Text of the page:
"Applying Levels / Computer RGB to Studio RGB means 0-255 is recalculated to fit within 16-235 otherwise 1-16 & 235-255 would be crushed."
Because my Sony cameras shoot 16 to 255, I use Sony levels to keep the upper portions of the video from being crushed. The gives me details that normally would be lost and helps to prevent white tops on bald heads in poorly lit Church's. The quality of the video is much better this way.
My Sony cameras have a tendency to overexpose a bit when using auto-exposure. So I always use an AE Shift of -1.0EV to bring it down to where it belongs and make things look more like they actually are instead of unnaturally bright. Even my new HDR-CX900 does this. A dark room should not look like a bright room! Outdoor videos can look awful (areas of grass over 100 IRE - Sky not blue) if I do not bring the exposure down a bit. The CX900 has a better dynamic range than my PJ710's so it is even better.
With theater videos the bright lights and auto-exposure is guaranteed to give over-exposed faces on the performers if I do not use an AE Shift of -1.0EV. And even then if one is not careful it can still be over-exposed (from uneven lighting) at times. An AGC limit of 0db with AE Shift of -1.0EV gives great results most of the time in the bright lights. Note: Bright lights not spotlights.
So I rescue a bit of bright details and get a much more realistic video in the way of brightness. Note: Different video shoots benefit in different ways when one does all of this so all the more important it is to know ones camera(s) to get the best possible video(s).
You can bring-up the levels of a lightly to moderately under-exposed video but it can be extremely difficult to impossible to bring down an over-exposed video. So I err on the lower exposure side.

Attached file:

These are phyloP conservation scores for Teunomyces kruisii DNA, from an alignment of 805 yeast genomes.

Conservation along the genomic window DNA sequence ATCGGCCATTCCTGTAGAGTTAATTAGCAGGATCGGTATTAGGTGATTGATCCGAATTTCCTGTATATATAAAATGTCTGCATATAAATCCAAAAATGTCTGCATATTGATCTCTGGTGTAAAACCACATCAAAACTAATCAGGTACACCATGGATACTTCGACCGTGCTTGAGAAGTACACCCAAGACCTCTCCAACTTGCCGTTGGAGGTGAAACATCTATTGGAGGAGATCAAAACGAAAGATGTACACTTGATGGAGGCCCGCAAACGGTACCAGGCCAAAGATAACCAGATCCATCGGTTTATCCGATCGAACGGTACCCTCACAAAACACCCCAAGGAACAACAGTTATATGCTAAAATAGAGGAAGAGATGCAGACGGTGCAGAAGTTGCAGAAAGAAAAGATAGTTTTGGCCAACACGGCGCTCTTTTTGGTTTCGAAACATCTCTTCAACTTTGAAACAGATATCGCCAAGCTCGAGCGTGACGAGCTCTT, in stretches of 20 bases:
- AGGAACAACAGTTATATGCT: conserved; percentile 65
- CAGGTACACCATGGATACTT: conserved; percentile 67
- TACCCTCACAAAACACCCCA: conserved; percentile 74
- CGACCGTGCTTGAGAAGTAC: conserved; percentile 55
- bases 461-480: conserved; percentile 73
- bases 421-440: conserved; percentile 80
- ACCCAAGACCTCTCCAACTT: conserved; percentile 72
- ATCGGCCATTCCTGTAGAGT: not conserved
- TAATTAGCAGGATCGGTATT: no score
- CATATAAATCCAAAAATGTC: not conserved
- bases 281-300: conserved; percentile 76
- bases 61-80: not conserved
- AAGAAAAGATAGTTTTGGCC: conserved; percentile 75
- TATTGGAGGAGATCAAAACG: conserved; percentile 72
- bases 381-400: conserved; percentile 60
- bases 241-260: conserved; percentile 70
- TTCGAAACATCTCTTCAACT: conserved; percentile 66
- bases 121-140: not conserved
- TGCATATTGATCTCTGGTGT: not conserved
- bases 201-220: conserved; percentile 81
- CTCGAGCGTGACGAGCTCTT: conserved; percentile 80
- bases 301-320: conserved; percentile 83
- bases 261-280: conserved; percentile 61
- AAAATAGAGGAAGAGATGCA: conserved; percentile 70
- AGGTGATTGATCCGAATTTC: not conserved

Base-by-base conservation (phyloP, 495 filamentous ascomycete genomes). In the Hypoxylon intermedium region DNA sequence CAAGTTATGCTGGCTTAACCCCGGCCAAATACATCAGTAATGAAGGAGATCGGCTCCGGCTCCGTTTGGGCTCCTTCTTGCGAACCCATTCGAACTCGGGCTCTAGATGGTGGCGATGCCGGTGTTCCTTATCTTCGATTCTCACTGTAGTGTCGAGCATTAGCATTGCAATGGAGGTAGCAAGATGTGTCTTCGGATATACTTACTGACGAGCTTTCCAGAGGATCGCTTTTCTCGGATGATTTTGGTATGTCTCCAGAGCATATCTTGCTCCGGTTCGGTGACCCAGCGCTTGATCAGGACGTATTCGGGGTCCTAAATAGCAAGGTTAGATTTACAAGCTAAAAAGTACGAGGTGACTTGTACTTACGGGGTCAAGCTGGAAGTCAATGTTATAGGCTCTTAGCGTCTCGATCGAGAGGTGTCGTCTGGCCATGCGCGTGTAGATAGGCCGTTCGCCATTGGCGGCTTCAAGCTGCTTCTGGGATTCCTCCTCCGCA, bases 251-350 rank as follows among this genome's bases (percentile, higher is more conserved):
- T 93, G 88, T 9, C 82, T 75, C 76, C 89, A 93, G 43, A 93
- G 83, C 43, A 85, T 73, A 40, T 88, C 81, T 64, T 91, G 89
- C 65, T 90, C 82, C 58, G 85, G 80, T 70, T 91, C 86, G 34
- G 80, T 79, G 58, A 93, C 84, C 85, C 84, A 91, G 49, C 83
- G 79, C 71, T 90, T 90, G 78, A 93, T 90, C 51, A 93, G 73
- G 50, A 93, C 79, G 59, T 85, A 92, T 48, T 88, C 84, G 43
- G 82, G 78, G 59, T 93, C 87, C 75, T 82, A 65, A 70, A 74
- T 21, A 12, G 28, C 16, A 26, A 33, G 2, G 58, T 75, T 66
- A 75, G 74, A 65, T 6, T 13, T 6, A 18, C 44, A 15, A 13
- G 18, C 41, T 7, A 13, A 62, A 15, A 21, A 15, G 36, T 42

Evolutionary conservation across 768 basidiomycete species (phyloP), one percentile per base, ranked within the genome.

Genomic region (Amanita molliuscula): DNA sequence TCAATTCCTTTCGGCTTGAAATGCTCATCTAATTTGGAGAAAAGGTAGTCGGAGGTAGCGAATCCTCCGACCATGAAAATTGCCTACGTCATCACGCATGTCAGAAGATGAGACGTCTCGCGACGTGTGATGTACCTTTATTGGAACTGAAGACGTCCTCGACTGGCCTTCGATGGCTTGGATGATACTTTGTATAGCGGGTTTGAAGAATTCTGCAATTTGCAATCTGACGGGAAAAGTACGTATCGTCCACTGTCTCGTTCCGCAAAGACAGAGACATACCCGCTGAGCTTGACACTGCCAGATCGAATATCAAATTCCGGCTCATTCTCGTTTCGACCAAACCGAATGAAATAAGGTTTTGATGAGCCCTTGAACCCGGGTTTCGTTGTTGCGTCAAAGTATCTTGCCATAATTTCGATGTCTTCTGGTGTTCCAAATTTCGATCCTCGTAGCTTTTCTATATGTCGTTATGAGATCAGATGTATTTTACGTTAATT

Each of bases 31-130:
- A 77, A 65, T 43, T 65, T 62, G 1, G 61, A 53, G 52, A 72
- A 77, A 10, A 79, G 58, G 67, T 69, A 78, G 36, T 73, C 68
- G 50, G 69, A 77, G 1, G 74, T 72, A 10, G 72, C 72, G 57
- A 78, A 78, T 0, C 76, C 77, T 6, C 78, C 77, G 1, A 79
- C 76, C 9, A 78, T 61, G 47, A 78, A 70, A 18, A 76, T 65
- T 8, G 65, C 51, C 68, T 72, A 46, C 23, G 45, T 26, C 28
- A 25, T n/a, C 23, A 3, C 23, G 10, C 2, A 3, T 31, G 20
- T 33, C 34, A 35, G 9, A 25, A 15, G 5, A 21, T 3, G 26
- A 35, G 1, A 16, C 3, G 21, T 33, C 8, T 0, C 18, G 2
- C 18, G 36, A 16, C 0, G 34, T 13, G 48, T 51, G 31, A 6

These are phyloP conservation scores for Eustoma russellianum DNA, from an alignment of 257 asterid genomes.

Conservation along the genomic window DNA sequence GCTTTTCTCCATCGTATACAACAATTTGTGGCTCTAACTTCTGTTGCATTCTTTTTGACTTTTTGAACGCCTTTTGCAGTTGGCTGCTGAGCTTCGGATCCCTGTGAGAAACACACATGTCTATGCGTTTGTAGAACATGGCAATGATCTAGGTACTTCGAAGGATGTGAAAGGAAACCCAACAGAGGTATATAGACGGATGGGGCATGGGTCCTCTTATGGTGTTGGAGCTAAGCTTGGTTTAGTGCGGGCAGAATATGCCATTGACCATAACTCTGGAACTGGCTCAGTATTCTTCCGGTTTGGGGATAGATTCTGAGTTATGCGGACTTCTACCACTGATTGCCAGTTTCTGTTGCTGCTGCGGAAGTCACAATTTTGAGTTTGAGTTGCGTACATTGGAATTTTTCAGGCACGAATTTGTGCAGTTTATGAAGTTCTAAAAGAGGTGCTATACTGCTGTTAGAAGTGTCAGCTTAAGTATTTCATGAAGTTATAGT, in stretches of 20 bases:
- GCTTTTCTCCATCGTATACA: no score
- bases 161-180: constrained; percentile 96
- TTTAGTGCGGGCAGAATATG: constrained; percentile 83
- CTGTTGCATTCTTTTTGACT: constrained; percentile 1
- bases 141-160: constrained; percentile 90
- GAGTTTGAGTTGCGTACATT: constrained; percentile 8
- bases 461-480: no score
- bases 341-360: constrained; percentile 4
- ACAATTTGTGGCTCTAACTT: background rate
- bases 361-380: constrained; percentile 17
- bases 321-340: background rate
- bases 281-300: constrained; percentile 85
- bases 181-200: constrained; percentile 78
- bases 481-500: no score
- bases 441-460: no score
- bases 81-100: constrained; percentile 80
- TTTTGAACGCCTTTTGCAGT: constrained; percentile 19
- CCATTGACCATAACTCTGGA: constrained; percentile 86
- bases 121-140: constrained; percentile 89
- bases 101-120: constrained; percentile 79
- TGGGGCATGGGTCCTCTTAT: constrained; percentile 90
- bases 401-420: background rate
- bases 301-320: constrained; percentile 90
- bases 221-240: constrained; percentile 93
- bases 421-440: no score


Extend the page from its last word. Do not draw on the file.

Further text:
The most common problem with getting video to look good on a projector is the projector not having enough light output. Beyond that and if one includes the latest LED "video wall" gizmos there's a whole universe of issues to discuss that includes real colour space issues.
Yes, I have a friend who spent $20K on a home theater/studio space (before the cost of equipment). It is wonderful. Note that your projection distance is quite short in a well-controlled environment.
Bring your equipment into an existing 50' auditorium or sanctuary, project onto whatever scrim or wall is available, and try to cover all the stray light sources. I promise your (and your audience's) experience will be quite different.
We once did a stage production where an inexperienced set designer decided we would project a backdrop from a 12"x18" painting. She was so proud of her friend's artwork, we actually used it during the Overture ;?)
[I]"The answer is no. It's easy to prove (in Vegas render something to Sony DV and render something to Windows Media player; upload to Youtube; clearly the levels are different)."[/I]
This is true but what has this got to with Video Projectors?
DV and WMV are codecs, YouTube is a streaming video service, video projectors are display devices.
All video projectors the world over expect the same signals on their various inputs be they composite, analogue component, digital component or serial digital. In fact pretty much all display devices the world over expect the same signals on their inputs for the same relative light output, if there were any significant differences the industry wouldn't exist.
Now some display devices today also have a facility to play video files or display digital stills from storage devices such as thumb drives via a USB port. Yes, assuming the display device can play Sony DV and WMV files then the video levels fed to the encoder by whoever created those files have to match what the encoder / decoder expects or the video will end up displayed incorrectly but that's a discussion about codecs, not display devices. The display device is irrelevant to a discussion about codecs and codecs are irrelevant to a discussion about display devices.